UK's breakaway sanctions regime risks EU divergence through court challenges
21 March 2019. By Matthew Holehouse.
A UK drive to replicate hundreds of EU sanctions listings on foreign states, warlords and terrorist groups ahead of Brexit will be fertile territory for judicial review in the British courts, opening the potential for divergence with the rest of the bloc.
Currently, the UK is part of the EU’s unified system of sanctions listings against individuals and states. Both UN sanctions covering states Al Qaeda, Somalia and North Korea, and the EU’s autonomous sanctions regime covering state actors in Russia, Egypt, Myanmar and Venezuela, are implemented via EU decisions into UK law.
The UK has laid the groundwork for a standalone system to come into force after it exits the EU — either under a no-deal exit next Friday, or a negotiated settlement at a later date.
The UK is a major contributor to the EU sanctions process, providing the intelligence and legal-preparatory work for an estimated 50-70 percent of the EU’s autonomous listings, as well as significant political clout in pushing for decisions.
While both sides have said they wish to maintain cooperation after Brexit — allowing the two sides to continue sharing intelligence and synchronizing moves — the establishment of London as a separate forum will nonetheless open an avenue to fresh challenges of historical EU decisions from individuals, banks and companies.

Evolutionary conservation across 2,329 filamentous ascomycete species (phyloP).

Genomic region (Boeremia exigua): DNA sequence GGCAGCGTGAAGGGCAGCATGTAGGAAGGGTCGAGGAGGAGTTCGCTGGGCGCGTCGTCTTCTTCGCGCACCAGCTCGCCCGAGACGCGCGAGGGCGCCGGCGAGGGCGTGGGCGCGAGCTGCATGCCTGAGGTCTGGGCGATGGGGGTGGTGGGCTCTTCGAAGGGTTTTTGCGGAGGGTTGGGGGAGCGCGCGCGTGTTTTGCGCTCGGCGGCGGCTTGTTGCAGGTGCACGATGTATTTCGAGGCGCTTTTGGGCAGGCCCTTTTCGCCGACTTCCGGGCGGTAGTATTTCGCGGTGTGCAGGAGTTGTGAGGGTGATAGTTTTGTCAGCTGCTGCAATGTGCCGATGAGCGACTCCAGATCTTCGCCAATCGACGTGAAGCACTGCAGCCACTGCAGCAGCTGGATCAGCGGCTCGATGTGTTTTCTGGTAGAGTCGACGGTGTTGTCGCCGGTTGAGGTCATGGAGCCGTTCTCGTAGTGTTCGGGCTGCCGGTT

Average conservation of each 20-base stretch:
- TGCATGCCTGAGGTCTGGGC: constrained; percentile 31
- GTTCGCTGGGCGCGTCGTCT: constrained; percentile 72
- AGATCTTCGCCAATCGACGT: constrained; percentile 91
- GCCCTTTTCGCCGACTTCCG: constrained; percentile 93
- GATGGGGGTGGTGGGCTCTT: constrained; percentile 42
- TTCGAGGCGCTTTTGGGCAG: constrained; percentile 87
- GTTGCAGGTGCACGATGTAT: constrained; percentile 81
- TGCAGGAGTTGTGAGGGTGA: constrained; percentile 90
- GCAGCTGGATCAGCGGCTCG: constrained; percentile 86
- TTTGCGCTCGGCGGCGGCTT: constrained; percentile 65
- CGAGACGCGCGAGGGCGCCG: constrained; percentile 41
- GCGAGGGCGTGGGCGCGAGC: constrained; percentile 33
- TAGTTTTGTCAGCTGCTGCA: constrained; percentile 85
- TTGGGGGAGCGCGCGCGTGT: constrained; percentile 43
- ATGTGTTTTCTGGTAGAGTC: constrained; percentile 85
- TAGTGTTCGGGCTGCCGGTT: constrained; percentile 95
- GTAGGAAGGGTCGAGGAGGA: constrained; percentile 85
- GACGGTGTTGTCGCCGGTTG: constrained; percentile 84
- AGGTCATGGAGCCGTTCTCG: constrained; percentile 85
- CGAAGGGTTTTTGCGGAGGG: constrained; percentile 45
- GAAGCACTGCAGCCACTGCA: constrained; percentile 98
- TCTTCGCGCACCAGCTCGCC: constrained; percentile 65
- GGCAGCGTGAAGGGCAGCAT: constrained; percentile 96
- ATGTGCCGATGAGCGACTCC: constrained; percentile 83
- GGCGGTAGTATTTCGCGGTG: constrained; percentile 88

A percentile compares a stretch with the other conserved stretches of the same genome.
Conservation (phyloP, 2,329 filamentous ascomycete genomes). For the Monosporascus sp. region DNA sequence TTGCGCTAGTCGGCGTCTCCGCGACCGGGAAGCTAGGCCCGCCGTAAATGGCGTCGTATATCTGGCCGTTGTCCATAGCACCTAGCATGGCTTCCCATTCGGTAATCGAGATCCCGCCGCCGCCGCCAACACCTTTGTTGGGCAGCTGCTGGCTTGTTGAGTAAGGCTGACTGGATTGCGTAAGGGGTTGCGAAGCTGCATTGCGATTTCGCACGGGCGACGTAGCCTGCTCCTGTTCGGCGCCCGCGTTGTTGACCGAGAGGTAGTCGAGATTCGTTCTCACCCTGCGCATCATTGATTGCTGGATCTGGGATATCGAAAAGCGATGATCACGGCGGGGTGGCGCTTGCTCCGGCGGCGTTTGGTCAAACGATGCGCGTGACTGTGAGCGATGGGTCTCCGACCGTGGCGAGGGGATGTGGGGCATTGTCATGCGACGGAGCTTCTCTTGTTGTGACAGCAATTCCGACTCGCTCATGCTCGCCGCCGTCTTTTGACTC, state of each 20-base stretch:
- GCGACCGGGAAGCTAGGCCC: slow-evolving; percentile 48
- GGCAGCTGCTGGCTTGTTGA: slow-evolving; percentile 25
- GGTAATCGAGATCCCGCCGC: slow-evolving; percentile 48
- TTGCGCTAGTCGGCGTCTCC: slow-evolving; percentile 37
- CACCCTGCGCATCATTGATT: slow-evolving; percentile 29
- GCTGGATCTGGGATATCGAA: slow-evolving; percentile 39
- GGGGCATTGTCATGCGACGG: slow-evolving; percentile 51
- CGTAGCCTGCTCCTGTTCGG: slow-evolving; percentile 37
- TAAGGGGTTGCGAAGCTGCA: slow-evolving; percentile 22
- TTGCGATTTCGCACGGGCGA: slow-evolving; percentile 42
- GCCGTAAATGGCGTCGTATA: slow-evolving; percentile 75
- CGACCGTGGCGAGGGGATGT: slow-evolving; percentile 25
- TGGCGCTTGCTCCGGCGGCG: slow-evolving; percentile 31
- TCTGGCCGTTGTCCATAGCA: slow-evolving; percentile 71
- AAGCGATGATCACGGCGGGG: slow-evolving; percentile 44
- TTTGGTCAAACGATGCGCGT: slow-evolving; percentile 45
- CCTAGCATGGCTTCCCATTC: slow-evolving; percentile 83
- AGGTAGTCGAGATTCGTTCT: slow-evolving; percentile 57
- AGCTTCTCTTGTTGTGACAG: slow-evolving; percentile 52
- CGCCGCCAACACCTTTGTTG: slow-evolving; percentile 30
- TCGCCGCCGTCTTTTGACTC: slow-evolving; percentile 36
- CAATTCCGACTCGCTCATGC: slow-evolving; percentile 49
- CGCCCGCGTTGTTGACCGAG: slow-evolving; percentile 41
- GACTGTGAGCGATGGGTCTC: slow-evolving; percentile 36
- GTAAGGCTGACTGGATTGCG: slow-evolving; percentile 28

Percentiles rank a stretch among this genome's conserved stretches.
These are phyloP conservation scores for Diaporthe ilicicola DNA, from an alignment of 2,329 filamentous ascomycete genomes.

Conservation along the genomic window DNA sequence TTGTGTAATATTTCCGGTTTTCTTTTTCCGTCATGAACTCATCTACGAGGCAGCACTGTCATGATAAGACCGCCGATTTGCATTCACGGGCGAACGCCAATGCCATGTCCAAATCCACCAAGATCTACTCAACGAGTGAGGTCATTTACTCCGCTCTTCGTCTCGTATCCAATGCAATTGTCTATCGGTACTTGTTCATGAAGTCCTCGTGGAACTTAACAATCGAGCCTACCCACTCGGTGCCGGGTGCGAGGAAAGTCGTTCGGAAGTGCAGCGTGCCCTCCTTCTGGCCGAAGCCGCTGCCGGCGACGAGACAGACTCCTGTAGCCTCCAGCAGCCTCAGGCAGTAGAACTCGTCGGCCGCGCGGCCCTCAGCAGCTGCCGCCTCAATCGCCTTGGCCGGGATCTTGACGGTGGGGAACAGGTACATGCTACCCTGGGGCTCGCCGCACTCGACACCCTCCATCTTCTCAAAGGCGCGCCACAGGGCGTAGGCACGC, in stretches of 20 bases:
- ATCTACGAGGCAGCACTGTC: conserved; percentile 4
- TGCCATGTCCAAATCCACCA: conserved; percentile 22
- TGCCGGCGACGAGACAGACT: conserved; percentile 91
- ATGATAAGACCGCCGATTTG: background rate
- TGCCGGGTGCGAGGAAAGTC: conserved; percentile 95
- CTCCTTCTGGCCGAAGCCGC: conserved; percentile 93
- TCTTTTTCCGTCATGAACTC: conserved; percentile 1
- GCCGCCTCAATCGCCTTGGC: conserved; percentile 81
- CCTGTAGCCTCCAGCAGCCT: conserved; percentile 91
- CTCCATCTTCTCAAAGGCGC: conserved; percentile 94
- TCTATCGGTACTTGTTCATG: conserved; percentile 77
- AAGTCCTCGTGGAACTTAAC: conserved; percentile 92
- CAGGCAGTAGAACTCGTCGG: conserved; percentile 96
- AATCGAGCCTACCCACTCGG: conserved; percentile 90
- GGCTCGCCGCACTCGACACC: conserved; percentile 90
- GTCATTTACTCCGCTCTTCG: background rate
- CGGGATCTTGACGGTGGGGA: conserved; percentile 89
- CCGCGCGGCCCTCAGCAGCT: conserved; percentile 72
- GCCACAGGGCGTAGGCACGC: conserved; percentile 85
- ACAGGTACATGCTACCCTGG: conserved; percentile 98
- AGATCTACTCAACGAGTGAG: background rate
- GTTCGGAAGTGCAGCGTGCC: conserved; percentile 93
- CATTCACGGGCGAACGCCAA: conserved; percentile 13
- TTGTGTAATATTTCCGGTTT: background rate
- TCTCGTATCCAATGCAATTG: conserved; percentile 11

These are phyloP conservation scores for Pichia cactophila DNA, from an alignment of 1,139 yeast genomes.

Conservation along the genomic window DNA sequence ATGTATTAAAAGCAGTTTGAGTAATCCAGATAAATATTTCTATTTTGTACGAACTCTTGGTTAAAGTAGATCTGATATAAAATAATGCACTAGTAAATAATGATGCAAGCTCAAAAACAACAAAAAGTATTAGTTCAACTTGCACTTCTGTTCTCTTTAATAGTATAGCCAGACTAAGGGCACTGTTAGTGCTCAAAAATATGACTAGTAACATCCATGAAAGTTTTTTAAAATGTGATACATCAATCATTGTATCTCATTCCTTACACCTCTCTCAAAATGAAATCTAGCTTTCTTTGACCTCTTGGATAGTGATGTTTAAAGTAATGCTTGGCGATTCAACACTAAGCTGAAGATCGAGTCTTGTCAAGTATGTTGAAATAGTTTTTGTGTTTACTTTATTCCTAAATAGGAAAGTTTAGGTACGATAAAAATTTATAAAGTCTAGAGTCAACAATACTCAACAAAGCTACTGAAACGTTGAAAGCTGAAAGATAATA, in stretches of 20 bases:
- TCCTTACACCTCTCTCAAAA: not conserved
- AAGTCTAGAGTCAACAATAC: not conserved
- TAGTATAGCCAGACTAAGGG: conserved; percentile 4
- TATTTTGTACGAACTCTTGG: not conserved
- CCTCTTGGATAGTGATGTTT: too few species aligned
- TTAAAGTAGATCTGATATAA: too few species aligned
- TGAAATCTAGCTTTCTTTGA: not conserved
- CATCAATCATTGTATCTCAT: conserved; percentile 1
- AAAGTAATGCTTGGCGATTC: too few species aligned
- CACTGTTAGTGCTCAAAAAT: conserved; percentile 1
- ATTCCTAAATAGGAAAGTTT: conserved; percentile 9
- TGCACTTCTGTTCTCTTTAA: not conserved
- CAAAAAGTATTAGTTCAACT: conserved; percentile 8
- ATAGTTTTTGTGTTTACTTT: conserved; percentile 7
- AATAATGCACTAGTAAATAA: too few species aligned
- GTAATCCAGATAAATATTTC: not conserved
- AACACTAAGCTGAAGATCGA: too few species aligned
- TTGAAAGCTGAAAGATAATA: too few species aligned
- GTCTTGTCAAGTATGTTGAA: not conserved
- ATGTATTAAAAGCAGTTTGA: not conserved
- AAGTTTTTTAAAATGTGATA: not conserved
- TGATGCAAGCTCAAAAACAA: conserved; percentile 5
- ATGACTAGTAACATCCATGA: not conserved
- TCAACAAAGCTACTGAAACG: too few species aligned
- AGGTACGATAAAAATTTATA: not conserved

It’s an open question whether British judges will take a hands-on or a more deferential approach to the UK’s list. If it’s the former, it risks opening a divergence with the EU regime, complicating the task for businesses and banks seeking to remain in compliance.
The UK’s standalone regime will leave it free to impose measures where the EU opts not to act. But as a starting point, it intends to preserve in UK law as many as possible of the 1,080 EU listings currently in force. The UK will continue to have an international law obligation to implement a similar number of UN sanctions.
Two legal instruments will be used in this “transitioning” process.
Under a “snapshot” approach, all EU Council listings will be captured in domestic UK law under the EU Withdrawal Act. This provides a safety net in the event of a no-deal Brexit.
But as the basis for a long-term policy, listings are being reviewed and will be introduced into domestic law as secondary legislation under the Sanctions and Anti-Money Laundering Act 2018, the legislation which replicates the EU’s sanctions powers in domestic law.